Health Tech

Airlines test app for travelers to share their Covid-19 results

The app, developed by the Commons Project Foundation and the World Economic Forum, lets travelers share vaccination records, Covid-19 test results and health declarations.

A volunteer uses CommonPass to board a flight from London to Newark. The CommonPass health pass allows travellers to securely share their Covid-19 status across international borders. Photo credit: CommonPass

Most countries currently have restrictions in place barring non-essential travel, and health authorities recommend staying home. But for those who anticipate a trip across international borders in the future, there are a slew of ever-changing requirements, from mandatory quarantine periods to Covid-19 test requirements. For instance, travelers going from the U.S. to France can be refused boarding without a negative test result taken less than three days before departure.

The Commons Project, a nonprofit developing systems for patients to store and share their health data, is developing a tool for travelers to check international travel requirements and share the needed documentation. It’s partnering with the World Economic Forum to bring this system to 52 countries.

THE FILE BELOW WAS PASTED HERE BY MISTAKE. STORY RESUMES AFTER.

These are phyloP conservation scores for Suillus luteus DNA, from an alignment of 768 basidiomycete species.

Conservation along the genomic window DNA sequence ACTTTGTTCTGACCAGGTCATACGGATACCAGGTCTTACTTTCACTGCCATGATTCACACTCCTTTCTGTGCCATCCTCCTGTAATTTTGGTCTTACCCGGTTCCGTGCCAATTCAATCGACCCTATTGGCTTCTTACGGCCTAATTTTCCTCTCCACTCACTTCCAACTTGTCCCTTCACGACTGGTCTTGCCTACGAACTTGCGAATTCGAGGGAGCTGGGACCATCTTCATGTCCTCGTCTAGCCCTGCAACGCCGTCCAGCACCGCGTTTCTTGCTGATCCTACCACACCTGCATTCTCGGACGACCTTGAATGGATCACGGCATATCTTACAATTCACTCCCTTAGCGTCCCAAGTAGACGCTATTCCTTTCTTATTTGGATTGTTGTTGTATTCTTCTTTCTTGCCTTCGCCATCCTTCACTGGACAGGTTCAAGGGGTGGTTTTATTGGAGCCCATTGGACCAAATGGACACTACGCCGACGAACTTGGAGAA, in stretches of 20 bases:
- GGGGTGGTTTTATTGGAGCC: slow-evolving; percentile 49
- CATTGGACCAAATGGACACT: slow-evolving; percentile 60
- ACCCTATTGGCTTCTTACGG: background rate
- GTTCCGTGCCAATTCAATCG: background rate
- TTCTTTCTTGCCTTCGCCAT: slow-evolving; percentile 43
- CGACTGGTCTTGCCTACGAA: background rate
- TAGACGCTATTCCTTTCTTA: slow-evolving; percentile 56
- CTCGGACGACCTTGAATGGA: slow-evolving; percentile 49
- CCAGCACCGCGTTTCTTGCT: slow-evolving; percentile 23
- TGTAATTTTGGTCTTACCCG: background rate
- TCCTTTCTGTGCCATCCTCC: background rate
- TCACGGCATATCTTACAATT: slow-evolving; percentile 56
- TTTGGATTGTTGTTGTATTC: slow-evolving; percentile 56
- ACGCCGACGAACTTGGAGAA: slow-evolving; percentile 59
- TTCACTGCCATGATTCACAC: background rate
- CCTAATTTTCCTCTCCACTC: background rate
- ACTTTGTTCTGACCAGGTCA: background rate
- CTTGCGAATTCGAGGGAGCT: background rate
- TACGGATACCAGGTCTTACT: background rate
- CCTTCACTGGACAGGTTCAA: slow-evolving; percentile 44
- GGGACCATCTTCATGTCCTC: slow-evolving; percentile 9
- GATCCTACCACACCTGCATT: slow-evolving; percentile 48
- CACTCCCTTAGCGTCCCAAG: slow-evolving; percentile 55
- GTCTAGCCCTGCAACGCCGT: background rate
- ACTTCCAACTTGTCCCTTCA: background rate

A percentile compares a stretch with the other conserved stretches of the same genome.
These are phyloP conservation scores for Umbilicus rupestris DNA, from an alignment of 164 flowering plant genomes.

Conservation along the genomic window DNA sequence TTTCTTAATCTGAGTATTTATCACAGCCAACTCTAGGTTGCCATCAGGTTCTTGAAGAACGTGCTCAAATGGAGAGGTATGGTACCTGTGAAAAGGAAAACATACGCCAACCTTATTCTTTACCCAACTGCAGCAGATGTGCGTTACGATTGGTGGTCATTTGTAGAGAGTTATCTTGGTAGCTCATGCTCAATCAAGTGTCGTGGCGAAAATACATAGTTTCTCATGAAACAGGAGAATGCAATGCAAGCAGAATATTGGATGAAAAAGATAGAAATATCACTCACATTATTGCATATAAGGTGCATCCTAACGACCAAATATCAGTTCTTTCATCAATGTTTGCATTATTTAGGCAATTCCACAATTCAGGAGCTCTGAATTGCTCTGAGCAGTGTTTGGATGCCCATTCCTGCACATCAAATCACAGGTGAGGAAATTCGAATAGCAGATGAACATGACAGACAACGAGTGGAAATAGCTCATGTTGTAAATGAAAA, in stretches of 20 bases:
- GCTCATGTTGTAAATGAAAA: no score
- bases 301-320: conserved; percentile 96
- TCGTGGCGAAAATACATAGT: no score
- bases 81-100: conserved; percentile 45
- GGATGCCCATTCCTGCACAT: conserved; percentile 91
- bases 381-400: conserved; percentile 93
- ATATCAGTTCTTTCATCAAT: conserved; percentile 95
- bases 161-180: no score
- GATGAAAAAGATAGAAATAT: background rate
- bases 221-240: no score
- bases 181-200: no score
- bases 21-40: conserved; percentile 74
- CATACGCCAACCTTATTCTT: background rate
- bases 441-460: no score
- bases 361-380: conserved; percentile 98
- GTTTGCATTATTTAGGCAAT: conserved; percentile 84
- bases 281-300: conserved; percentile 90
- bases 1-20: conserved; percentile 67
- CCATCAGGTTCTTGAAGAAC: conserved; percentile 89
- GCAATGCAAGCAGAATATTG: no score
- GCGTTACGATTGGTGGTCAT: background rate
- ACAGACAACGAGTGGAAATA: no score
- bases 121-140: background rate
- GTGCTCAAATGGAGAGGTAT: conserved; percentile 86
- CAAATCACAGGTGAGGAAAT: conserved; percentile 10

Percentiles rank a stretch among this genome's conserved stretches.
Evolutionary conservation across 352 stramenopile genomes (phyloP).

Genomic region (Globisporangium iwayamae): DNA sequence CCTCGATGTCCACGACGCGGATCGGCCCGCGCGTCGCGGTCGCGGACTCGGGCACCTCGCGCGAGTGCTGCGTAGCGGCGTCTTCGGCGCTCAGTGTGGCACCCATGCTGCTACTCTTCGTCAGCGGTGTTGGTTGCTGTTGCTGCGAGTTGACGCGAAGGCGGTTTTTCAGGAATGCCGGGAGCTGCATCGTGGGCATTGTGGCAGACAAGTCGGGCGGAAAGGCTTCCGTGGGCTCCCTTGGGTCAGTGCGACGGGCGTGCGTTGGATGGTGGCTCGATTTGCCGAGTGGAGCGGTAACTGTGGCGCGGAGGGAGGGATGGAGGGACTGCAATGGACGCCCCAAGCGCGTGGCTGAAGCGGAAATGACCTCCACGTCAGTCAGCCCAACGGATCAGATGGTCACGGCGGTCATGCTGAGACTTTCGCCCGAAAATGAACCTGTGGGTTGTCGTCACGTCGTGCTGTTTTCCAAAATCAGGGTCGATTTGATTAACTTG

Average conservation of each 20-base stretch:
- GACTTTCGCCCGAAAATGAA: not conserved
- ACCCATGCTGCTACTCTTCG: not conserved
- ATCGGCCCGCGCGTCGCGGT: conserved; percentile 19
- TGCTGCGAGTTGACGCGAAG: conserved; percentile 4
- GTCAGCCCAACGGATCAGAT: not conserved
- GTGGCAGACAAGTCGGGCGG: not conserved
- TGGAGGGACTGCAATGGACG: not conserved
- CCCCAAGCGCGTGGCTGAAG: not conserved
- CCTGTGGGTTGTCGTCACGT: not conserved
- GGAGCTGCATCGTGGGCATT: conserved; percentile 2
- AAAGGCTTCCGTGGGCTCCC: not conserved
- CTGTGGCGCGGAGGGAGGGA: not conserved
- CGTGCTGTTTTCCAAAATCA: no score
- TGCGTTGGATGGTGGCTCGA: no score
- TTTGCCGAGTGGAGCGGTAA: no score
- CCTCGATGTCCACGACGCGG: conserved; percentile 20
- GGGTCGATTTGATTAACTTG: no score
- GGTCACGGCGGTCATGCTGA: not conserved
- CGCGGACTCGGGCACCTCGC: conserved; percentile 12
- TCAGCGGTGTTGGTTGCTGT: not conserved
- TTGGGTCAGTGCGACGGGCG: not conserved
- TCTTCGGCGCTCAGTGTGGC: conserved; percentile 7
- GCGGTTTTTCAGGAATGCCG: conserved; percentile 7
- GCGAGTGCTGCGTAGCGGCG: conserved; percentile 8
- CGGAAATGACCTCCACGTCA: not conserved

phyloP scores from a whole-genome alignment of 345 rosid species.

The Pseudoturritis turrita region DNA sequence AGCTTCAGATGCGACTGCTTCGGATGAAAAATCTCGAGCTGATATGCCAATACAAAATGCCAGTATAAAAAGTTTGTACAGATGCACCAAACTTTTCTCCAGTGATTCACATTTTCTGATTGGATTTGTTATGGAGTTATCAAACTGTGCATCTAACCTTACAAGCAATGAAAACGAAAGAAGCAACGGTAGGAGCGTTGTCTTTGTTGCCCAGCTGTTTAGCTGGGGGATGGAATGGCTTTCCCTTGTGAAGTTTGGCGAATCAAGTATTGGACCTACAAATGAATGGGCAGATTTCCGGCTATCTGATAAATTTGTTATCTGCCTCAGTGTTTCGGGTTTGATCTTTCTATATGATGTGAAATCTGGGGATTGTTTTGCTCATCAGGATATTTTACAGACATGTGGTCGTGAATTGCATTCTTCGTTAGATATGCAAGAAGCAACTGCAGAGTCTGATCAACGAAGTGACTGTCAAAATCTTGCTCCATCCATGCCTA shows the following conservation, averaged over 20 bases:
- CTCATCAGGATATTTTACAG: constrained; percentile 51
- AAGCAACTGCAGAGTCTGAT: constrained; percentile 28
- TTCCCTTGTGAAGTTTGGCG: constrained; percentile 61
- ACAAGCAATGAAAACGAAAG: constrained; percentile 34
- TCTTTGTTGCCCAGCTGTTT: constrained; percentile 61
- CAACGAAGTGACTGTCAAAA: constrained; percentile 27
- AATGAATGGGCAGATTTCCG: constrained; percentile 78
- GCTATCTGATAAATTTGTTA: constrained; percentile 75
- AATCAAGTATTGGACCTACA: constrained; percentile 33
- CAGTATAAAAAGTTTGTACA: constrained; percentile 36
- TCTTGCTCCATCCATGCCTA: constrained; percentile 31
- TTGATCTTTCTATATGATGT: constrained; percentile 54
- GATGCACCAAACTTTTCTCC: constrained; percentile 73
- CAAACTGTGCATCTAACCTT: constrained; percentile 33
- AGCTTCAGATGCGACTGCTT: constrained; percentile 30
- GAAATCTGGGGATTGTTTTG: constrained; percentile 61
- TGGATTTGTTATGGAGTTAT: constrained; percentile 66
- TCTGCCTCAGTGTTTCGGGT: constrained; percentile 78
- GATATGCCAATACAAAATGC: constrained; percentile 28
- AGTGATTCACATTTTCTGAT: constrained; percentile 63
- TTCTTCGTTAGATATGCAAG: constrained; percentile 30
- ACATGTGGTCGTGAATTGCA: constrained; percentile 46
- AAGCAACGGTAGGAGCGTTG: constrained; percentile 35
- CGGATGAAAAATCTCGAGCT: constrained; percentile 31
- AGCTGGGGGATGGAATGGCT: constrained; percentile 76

Currently, Covid-19 test results are shared using a piece of paper — or simply a photo of the document, which can leave room for confusion. The platform, called CommonPass, assesses whether an individual’s results meet a country’s health screening requirements.

Travelers can upload their test results, health declarations and vaccination records to the system. Information can be pulled in from national registries or health record apps, such as Apple Health or CommonHealth.  CommonsPass says the system does not share any underlying personal health information, and users’ health records are only stored on their phone.

“Without the ability to trust Covid-19 tests – and eventually vaccine records – across international borders, many countries will feel compelled to retain full travel bans and mandatory quarantines for as long as the pandemic persists,” Dr. Bradley Perkins, Chief Medical Officer of The Commons Project, said in a news release. “With trusted individual health data, countries can implement more nuanced health screening requirements for entry.”

The Commons Project and the World Economic Forum tested the system on a United Airlines flight from London to Newark, New Jersey. It was also tested on a Cathay Pacific flight between Hong Kong and Singapore. In November and December, the Commons Project plans to implement the tool in additional routes, CEO Paul Meyer stated.

The U.S. is still restricting entry for people who have been in the UK, Ireland, the Schengen zone, Iran, Brazil or China in the past two weeks.